Gene Steinberg finally emailed me, repeating much of what he’s been saying here. Here’s the reply email I sent him, minus the parts that were quoted from his email to me:
This is 50% of my problem with you, Gene. The tone and stance you adopt is instructive, and not in a helpful way.
Where is my ad hominem attack against you? My reply critiques your site for not having trackbacks or readily available permalinks, and notes that you have a double negative in one of your sentences. I don’t say anything about you specifically.
Now, on the other hand, despite this…
“While I seldom criticize other writers in public, I’m going to use one specific article strictly as a typical example of the “my problem is really your problem” syndrome. Please don’t take this as a personal attack. It’s just a sample case history.”
…disclaimer from the beginning of your original reply to my Apple Matters piece, your article *is* criticizing the other writer in public, and the statements made by you in the article, and the tone of the article, indicate rather clearly that you don’t think I know what I am talking about. This line for example:
“Now I’m not even going to suggest for a moment that Tiger is free of maladies of one sort or another, but when you complain about something in an article intended for public distribution, it helps to check your facts first.”
…is accusing me of not checking my facts, and in the same overly instructive pedantic tone that I mention above.
You didn’t reply to the Apple Matters piece and bother to ask me if I took any of these steps. Instead, you just assumed that I didn’t and then you launched into an instructive treatise “case history” of my article as a piece of writing that has gone wrong. This, I think, is a very valid critique of your piece. A conscientious professional wouldn’t make a “case study” of a fellow author’s article without first checking *his* facts by going to the source and asking some questions. You didn’t do any of this.
Then… and this is what really bugs me. When I notice your article and comment on my blog about it, you hypocritically decry me for “hiding” my critique of your article on my website (which is exactly what your Mac Night Owl piece does with my Apple Matters piece). Then you complain that I haven’t emailed you, but rather taken this discussion out in the public and demand that I email you. Again, hypocrite, you didn’t ever email me until now.
Now, back to what I think you are looking for: my legitimate arguments with the points your article raises:
Under the Dashboard memory hog section, you write: “Sample wants to be able to turn Dashboard off, which is an absurd request, for obvious reasons. If your Mac is suddenly beginning to slow down, you can use Activity Viewer (in the Utilities folder) to check which applications might be memory and/or CPU hogs. That’s a crucial step in finding out what’s wrong. I don’t know if Sample, who considers himself a Mac guru, did that, since it’s not mentioned in the article.” Now, I did these steps, but you assume that I didn’t because I didn’t mention it. But if I am saying I know what I am doing, wouldn’t you assume that I did take these steps. My problem with the Dashboard is that it is tied into the Dock’s processes and in my installation of Tiger, as well as a few other user’s installations that I maintain, the Dock and Dashboard occasionally have memory swells and crash. Other people I know with seemingly identical set ups aren’t having this problem at all; that’s my problem with Tiger. You reach a wall after troubleshooting where you are forced to wipe everything clean, reinstall, and hope that the next time it magically works.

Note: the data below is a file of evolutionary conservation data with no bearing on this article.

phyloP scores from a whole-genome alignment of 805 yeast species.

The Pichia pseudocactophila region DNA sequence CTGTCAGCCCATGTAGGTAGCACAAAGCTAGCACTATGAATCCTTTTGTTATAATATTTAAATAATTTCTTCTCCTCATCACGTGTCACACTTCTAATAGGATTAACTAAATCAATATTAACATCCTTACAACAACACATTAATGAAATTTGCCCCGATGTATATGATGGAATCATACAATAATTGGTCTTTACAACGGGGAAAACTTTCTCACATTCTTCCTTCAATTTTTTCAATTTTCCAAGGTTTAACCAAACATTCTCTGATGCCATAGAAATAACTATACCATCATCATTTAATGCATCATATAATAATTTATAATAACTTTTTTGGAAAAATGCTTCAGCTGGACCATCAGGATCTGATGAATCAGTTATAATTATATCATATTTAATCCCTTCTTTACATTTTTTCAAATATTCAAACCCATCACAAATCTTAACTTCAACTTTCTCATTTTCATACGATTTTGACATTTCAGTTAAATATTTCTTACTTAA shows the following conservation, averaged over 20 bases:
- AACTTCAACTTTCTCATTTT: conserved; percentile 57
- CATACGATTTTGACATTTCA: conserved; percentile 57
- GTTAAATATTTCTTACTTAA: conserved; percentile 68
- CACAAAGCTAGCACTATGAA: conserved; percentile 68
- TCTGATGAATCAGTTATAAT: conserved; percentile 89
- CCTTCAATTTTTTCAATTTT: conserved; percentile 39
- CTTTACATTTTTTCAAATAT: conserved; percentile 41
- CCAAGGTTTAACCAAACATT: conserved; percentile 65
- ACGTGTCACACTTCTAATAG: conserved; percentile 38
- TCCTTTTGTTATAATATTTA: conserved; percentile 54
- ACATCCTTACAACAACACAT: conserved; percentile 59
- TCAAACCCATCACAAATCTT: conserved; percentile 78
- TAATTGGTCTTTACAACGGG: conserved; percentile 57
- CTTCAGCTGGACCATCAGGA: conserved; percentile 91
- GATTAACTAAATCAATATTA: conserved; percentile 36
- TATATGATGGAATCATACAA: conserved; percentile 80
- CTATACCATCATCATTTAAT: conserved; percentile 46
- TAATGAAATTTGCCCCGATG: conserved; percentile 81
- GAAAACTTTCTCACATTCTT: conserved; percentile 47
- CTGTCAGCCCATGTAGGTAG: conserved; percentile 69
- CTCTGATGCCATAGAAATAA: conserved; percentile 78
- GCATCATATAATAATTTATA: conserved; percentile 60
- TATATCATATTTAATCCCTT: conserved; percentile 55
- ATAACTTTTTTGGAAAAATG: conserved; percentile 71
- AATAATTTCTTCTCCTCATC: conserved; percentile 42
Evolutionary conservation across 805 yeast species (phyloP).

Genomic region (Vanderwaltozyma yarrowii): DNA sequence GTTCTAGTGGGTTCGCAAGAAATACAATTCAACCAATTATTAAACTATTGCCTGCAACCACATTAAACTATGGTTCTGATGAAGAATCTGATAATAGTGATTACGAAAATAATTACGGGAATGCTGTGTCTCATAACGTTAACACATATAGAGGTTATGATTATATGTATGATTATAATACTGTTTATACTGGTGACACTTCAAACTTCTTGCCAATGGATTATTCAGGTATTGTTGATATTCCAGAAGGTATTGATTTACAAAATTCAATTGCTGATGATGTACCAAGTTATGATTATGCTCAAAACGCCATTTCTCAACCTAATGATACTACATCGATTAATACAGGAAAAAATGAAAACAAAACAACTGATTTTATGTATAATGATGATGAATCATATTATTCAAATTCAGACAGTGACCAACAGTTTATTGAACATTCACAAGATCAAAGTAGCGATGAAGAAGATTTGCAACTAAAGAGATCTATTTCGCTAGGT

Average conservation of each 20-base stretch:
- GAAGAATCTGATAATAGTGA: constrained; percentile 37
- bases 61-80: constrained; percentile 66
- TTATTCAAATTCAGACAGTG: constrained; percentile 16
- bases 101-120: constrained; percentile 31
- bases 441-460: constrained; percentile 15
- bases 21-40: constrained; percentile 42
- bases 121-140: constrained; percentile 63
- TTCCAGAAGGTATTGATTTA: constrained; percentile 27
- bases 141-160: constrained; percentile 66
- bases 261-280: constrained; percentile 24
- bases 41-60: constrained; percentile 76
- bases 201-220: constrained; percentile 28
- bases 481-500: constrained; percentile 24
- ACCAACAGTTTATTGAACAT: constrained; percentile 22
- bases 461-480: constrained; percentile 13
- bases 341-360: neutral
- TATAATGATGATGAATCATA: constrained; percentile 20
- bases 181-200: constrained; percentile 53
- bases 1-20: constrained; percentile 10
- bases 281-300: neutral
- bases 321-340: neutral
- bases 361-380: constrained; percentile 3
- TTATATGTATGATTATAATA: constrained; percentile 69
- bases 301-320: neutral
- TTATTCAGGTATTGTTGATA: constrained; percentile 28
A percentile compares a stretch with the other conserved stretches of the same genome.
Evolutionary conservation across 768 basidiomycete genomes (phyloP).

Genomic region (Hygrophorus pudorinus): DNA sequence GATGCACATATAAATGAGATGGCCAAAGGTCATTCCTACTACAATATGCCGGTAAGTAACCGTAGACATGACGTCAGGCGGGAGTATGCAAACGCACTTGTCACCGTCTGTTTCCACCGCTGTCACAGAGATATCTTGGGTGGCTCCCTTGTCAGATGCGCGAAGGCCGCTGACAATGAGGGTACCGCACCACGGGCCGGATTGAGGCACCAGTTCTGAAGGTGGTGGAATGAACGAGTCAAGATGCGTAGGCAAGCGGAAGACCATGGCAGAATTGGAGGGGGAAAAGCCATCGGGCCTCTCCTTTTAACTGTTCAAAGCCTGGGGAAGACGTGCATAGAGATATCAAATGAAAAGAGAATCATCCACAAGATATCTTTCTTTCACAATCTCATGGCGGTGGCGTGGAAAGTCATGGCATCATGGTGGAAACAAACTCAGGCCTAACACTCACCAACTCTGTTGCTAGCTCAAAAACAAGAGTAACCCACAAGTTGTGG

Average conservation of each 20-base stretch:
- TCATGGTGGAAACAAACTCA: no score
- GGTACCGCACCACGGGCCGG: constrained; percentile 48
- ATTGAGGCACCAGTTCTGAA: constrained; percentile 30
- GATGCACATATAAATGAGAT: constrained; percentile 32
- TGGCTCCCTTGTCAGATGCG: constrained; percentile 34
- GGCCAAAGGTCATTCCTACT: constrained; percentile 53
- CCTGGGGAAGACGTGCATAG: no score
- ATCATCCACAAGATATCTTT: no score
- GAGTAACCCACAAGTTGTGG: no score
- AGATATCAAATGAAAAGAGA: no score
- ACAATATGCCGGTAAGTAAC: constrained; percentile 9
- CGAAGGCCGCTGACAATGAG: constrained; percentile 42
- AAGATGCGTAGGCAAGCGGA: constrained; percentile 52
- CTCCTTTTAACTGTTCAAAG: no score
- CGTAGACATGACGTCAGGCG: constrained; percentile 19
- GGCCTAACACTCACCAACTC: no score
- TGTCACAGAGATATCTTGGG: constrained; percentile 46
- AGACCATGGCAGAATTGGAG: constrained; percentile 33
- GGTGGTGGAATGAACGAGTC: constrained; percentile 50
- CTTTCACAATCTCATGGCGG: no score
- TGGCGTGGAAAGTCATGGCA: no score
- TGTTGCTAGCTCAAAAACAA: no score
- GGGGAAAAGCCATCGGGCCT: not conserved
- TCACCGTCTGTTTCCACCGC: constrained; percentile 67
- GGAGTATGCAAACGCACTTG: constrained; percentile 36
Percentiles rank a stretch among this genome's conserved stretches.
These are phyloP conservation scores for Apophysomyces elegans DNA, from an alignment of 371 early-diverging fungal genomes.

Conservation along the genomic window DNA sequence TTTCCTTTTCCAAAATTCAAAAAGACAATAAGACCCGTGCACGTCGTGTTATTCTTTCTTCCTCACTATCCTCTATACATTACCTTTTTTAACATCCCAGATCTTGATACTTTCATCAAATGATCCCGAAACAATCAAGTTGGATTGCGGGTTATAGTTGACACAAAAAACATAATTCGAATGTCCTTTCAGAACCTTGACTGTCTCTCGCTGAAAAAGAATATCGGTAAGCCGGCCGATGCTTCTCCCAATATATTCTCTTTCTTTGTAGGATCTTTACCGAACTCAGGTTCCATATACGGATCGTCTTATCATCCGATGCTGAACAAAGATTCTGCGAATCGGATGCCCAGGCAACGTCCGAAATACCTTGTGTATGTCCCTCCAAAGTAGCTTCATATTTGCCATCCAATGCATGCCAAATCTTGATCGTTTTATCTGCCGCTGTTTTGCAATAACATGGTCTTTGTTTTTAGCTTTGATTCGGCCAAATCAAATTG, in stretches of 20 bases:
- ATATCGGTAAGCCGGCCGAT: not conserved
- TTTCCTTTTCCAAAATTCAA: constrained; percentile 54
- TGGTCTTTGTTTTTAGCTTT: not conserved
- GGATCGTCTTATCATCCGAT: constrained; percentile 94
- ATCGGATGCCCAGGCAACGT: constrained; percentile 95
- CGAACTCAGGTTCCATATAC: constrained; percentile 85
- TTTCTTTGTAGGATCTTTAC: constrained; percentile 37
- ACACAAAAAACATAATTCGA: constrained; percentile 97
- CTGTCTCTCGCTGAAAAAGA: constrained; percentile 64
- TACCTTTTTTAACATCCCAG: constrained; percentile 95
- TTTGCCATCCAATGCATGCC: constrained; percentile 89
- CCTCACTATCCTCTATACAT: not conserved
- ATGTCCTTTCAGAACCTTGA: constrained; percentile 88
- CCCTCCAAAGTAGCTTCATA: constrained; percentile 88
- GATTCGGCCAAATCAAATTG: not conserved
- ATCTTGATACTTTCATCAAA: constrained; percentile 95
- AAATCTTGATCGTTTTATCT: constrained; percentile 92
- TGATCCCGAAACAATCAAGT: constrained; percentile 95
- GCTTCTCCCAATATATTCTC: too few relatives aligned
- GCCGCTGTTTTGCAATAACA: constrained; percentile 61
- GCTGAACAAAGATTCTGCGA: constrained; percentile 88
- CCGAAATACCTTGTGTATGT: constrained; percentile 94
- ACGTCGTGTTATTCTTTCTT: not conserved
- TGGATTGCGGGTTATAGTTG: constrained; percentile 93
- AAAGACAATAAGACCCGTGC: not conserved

Also, you never mention why you think my request that the Dashboard turn off is absurd. There are lots of users who disagree with you, as is evidenced by the multiple tools out there that will let you do just this: switch it off. It’s OS code bloat. Why add it in? It’s not a necessary component of the System, so it should really be a separate piece of code sitting in the Applications folder that users can use or not use, as they choose.
Now, on your point about my asking for Spotlight to be disabled, you dismiss my complaint summarily by saying “If this is an issue that concerns you, and it’s not one I’ve encountered so far, you can use Tiger Cache Cleaner to disable Spotlight. But, as I said, I’ve not seen this as an issue beyond this lone complaint, though I suppose Spotlight’s indexing process may be far more noticeable on a slower Mac.” If you’ve not seen this issue, then you clearly haven’t bothered to look. Check out some of the various Mac forums online and you will see lots of complaints, especially among people using large external drives to work with video, who are having trouble with Spotlight continually indexing these volumes each time the drive is connected.
I’m not going to continue going through each of these points, but the main problem with your rebuttal to my original article is that you fault me for the same thing you are actively doing in your piece. You say that I am complaining about things that are specific to my experiences, and your rebuttal for each of those complaints is “I have never experienced this.” To quote you, “Unfortunately, when you write an article complaining about a problem without verifying that it exists outside of your tiny corner of the world, you are harming, not helping the situation. We have enough real problems to deal with as it is.”
Yes, we do. And, so, if you still feel that I haven’t addressed the issues you keep demanding that I address, I suggest that we drop this entire tug-of-war. I’m a little too busy to be bothered with it, and I really do not enjoy what has to this point been an entirely unproductive exchange.
C.K. Sample, III
ps–since you didn’t seem to receive the last email I sent you (perhaps you should look into that), I’m going to post this email (sans your email) to my site as well.